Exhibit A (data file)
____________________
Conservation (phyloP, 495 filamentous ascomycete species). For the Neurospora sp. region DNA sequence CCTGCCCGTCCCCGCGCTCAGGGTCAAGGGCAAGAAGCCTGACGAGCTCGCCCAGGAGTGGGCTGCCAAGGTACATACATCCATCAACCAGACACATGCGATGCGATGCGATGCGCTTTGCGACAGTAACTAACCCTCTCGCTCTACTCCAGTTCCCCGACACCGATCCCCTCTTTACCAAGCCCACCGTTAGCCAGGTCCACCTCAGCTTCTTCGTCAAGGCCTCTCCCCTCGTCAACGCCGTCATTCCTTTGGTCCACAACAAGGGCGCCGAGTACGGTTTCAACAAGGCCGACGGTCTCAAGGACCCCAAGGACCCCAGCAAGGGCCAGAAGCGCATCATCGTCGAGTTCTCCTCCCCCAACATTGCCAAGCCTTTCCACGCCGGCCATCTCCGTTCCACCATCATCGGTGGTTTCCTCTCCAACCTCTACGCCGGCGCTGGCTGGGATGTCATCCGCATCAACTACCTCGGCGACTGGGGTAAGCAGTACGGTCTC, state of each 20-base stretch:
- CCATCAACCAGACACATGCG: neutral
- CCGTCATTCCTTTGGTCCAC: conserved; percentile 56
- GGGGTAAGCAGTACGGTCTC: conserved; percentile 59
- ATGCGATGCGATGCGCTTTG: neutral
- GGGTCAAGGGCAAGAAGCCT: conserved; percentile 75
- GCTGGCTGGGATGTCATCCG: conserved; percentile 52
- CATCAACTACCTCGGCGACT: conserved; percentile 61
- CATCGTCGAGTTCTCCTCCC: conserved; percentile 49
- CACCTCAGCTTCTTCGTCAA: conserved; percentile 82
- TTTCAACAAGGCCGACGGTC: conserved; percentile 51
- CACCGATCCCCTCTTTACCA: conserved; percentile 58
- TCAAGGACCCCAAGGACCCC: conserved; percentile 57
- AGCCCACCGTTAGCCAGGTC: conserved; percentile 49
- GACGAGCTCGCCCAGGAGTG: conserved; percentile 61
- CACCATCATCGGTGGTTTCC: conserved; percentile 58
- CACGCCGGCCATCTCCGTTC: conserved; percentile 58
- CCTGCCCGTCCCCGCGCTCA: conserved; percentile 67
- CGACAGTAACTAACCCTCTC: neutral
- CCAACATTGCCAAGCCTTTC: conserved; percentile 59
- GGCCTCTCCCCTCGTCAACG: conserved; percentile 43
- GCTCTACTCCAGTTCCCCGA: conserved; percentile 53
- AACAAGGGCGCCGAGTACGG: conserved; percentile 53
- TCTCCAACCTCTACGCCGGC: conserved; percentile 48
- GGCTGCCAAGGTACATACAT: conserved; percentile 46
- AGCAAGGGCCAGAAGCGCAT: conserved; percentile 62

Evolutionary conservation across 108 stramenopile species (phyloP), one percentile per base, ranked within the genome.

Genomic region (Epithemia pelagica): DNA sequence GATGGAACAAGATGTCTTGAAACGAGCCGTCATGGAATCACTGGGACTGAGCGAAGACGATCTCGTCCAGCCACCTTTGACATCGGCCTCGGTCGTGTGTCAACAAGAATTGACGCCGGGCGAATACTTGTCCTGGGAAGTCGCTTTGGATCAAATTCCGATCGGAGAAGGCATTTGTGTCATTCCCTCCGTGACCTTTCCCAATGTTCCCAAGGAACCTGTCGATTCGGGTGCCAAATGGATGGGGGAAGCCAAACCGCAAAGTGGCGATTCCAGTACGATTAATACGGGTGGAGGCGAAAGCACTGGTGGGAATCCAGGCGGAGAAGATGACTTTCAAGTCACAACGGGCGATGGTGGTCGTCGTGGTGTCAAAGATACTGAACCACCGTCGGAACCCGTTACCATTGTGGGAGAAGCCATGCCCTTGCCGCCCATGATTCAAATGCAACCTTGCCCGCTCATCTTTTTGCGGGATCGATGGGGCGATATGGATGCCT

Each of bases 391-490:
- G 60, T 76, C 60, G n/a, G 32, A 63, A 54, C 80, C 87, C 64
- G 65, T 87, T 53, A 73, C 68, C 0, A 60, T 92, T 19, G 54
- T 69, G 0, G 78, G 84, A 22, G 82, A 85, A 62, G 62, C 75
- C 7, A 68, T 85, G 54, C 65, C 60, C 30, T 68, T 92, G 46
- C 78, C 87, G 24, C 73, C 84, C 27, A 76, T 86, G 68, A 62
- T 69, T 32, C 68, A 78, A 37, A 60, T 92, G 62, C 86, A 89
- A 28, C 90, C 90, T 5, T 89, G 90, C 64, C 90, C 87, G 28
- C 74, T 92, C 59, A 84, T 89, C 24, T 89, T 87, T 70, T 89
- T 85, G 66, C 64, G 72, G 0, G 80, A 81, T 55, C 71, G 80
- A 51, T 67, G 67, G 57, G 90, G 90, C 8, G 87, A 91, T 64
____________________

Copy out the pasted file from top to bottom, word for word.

Conservation (phyloP, 495 filamentous ascomycete species). For the Neurospora sp. region DNA sequence CCTGCCCGTCCCCGCGCTCAGGGTCAAGGGCAAGAAGCCTGACGAGCTCGCCCAGGAGTGGGCTGCCAAGGTACATACATCCATCAACCAGACACATGCGATGCGATGCGATGCGCTTTGCGACAGTAACTAACCCTCTCGCTCTACTCCAGTTCCCCGACACCGATCCCCTCTTTACCAAGCCCACCGTTAGCCAGGTCCACCTCAGCTTCTTCGTCAAGGCCTCTCCCCTCGTCAACGCCGTCATTCCTTTGGTCCACAACAAGGGCGCCGAGTACGGTTTCAACAAGGCCGACGGTCTCAAGGACCCCAAGGACCCCAGCAAGGGCCAGAAGCGCATCATCGTCGAGTTCTCCTCCCCCAACATTGCCAAGCCTTTCCACGCCGGCCATCTCCGTTCCACCATCATCGGTGGTTTCCTCTCCAACCTCTACGCCGGCGCTGGCTGGGATGTCATCCGCATCAACTACCTCGGCGACTGGGGTAAGCAGTACGGTCTC, state of each 20-base stretch:
- CCATCAACCAGACACATGCG: neutral
- CCGTCATTCCTTTGGTCCAC: conserved; percentile 56
- GGGGTAAGCAGTACGGTCTC: conserved; percentile 59
- ATGCGATGCGATGCGCTTTG: neutral
- GGGTCAAGGGCAAGAAGCCT: conserved; percentile 75
- GCTGGCTGGGATGTCATCCG: conserved; percentile 52
- CATCAACTACCTCGGCGACT: conserved; percentile 61
- CATCGTCGAGTTCTCCTCCC: conserved; percentile 49
- CACCTCAGCTTCTTCGTCAA: conserved; percentile 82
- TTTCAACAAGGCCGACGGTC: conserved; percentile 51
- CACCGATCCCCTCTTTACCA: conserved; percentile 58
- TCAAGGACCCCAAGGACCCC: conserved; percentile 57
- AGCCCACCGTTAGCCAGGTC: conserved; percentile 49
- GACGAGCTCGCCCAGGAGTG: conserved; percentile 61
- CACCATCATCGGTGGTTTCC: conserved; percentile 58
- CACGCCGGCCATCTCCGTTC: conserved; percentile 58
- CCTGCCCGTCCCCGCGCTCA: conserved; percentile 67
- CGACAGTAACTAACCCTCTC: neutral
- CCAACATTGCCAAGCCTTTC: conserved; percentile 59
- GGCCTCTCCCCTCGTCAACG: conserved; percentile 43
- GCTCTACTCCAGTTCCCCGA: conserved; percentile 53
- AACAAGGGCGCCGAGTACGG: conserved; percentile 53
- TCTCCAACCTCTACGCCGGC: conserved; percentile 48
- GGCTGCCAAGGTACATACAT: conserved; percentile 46
- AGCAAGGGCCAGAAGCGCAT: conserved; percentile 62

Evolutionary conservation across 108 stramenopile species (phyloP), one percentile per base, ranked within the genome.

Genomic region (Epithemia pelagica): DNA sequence GATGGAACAAGATGTCTTGAAACGAGCCGTCATGGAATCACTGGGACTGAGCGAAGACGATCTCGTCCAGCCACCTTTGACATCGGCCTCGGTCGTGTGTCAACAAGAATTGACGCCGGGCGAATACTTGTCCTGGGAAGTCGCTTTGGATCAAATTCCGATCGGAGAAGGCATTTGTGTCATTCCCTCCGTGACCTTTCCCAATGTTCCCAAGGAACCTGTCGATTCGGGTGCCAAATGGATGGGGGAAGCCAAACCGCAAAGTGGCGATTCCAGTACGATTAATACGGGTGGAGGCGAAAGCACTGGTGGGAATCCAGGCGGAGAAGATGACTTTCAAGTCACAACGGGCGATGGTGGTCGTCGTGGTGTCAAAGATACTGAACCACCGTCGGAACCCGTTACCATTGTGGGAGAAGCCATGCCCTTGCCGCCCATGATTCAAATGCAACCTTGCCCGCTCATCTTTTTGCGGGATCGATGGGGCGATATGGATGCCT

Each of bases 391-490:
- G 60, T 76, C 60, G n/a, G 32, A 63, A 54, C 80, C 87, C 64
- G 65, T 87, T 53, A 73, C 68, C 0, A 60, T 92, T 19, G 54
- T 69, G 0, G 78, G 84, A 22, G 82, A 85, A 62, G 62, C 75
- C 7, A 68, T 85, G 54, C 65, C 60, C 30, T 68, T 92, G 46
- C 78, C 87, G 24, C 73, C 84, C 27, A 76, T 86, G 68, A 62
- T 69, T 32, C 68, A 78, A 37, A 60, T 92, G 62, C 86, A 89
- A 28, C 90, C 90, T 5, T 89, G 90, C 64, C 90, C 87, G 28
- C 74, T 92, C 59, A 84, T 89, C 24, T 89, T 87, T 70, T 89
- T 85, G 66, C 64, G 72, G 0, G 80, A 81, T 55, C 71, G 80
- A 51, T 67, G 67, G 57, G 90, G 90, C 8, G 87, A 91, T 64